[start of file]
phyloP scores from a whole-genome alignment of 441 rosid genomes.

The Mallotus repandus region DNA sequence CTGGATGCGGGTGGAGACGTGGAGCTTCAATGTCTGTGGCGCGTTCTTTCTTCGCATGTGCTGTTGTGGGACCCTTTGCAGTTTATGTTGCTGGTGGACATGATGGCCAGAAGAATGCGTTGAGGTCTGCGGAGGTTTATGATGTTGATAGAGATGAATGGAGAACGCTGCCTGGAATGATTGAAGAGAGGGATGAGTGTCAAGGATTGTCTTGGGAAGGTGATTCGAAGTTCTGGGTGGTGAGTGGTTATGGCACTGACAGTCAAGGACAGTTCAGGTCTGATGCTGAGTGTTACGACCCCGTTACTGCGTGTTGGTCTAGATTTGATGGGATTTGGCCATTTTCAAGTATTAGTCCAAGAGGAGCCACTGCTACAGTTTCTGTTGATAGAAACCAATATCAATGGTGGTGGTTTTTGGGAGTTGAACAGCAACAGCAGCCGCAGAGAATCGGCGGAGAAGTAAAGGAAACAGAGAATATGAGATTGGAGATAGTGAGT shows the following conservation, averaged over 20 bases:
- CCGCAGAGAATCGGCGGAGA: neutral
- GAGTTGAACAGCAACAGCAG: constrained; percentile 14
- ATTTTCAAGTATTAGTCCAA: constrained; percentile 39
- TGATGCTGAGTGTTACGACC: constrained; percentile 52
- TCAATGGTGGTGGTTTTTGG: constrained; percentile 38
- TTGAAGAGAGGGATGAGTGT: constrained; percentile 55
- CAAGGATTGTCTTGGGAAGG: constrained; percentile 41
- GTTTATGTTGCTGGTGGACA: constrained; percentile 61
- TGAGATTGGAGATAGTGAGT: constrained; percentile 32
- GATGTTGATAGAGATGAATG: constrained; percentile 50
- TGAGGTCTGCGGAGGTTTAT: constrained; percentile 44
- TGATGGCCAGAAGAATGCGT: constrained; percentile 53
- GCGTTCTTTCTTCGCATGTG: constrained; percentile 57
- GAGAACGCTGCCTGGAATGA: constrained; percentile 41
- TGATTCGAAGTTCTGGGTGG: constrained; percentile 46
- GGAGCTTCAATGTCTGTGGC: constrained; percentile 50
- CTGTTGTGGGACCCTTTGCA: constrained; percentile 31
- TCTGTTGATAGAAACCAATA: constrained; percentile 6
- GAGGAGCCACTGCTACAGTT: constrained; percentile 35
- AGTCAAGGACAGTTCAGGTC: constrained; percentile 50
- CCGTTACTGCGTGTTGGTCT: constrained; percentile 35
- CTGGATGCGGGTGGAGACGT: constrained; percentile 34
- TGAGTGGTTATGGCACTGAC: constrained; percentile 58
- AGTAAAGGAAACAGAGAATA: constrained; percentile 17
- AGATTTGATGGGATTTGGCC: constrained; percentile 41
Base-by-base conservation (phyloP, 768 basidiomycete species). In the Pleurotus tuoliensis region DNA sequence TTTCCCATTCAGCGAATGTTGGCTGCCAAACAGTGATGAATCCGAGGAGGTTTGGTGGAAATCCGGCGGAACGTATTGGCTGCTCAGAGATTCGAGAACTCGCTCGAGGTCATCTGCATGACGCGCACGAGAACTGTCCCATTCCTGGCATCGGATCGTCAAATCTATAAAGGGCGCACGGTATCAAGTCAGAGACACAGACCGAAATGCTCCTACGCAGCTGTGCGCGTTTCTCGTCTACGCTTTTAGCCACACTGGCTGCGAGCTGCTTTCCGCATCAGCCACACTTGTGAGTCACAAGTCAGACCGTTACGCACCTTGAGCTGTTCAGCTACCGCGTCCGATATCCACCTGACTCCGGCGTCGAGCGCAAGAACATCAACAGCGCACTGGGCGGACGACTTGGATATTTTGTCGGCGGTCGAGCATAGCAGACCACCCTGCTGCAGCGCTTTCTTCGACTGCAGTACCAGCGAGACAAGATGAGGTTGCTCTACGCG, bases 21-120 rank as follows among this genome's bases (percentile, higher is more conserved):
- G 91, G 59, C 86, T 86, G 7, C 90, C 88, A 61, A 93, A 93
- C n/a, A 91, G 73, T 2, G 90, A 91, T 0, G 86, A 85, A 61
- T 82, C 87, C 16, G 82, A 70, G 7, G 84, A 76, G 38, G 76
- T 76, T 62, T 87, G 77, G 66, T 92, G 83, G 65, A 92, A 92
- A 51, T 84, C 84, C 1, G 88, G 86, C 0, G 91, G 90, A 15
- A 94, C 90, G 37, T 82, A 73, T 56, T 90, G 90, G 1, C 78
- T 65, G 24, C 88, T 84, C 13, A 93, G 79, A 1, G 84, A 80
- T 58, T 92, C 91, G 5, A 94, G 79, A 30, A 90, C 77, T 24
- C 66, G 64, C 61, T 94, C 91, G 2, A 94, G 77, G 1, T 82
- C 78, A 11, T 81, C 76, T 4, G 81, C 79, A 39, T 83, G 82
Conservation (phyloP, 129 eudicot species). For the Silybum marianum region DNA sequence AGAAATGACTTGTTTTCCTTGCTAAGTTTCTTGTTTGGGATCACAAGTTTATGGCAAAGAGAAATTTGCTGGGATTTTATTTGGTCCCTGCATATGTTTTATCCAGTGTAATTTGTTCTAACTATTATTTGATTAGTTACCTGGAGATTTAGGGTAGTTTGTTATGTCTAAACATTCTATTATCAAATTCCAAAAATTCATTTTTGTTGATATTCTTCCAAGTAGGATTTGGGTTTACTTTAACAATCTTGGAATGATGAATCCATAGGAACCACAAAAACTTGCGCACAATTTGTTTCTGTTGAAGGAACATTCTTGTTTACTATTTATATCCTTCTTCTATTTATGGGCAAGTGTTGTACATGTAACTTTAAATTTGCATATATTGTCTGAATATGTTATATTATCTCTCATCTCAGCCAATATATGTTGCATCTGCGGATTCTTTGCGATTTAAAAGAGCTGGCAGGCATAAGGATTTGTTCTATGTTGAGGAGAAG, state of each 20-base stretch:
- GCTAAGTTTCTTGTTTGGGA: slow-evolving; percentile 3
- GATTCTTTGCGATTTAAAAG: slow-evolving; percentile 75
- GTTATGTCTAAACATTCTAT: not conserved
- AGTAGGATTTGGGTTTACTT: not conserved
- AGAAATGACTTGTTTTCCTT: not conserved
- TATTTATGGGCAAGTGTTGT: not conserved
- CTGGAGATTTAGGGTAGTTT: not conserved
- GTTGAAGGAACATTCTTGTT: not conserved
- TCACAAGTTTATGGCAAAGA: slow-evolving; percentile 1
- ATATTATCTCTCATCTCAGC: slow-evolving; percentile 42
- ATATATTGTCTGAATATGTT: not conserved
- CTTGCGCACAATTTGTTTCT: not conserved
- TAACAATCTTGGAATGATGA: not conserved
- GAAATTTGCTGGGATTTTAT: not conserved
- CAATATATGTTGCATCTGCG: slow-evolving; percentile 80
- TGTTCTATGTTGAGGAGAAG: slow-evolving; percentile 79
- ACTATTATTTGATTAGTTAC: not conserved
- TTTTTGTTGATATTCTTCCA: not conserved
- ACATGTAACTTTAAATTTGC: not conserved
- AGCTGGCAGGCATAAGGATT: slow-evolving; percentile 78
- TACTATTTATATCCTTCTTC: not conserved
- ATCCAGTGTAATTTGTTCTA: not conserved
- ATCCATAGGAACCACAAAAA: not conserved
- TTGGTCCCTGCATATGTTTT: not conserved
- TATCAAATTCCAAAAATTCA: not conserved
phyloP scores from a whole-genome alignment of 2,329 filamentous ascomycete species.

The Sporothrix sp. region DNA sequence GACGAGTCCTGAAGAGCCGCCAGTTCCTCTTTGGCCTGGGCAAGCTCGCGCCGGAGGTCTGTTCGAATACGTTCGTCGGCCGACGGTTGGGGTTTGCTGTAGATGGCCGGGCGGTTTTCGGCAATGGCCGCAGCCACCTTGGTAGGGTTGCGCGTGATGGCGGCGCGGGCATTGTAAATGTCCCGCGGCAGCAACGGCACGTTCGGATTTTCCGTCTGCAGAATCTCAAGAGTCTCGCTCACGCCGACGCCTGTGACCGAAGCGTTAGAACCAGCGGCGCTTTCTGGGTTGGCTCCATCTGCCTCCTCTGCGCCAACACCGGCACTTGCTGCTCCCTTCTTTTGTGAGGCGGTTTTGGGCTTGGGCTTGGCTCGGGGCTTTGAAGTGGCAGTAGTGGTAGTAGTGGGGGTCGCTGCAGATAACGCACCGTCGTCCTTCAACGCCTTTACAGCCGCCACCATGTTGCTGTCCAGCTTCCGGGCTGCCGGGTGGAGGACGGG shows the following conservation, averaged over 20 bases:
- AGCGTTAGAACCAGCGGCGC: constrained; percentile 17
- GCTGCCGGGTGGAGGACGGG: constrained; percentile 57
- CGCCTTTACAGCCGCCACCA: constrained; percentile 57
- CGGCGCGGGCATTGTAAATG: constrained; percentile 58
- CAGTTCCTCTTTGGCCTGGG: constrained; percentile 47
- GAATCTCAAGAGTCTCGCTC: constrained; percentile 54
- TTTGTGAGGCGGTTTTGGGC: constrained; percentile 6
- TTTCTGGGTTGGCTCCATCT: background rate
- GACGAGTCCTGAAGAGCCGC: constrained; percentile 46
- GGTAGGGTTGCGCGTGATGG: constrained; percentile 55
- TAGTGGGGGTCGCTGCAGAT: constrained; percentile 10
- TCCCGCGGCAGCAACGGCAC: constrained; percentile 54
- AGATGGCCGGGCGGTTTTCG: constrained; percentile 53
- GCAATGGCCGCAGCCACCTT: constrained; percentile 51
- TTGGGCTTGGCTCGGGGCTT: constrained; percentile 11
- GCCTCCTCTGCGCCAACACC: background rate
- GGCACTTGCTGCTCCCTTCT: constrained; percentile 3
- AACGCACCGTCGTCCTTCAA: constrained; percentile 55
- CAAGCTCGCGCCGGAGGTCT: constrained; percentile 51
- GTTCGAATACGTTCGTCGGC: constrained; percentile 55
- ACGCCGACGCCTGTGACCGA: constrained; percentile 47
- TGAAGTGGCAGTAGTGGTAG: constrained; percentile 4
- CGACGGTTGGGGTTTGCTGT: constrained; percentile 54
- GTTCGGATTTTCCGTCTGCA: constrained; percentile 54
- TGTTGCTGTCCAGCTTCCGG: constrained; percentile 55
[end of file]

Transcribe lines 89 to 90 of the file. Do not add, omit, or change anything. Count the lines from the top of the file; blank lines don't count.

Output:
- CGACGGTTGGGGTTTGCTGT: constrained; percentile 54
- GTTCGGATTTTCCGTCTGCA: constrained; percentile 54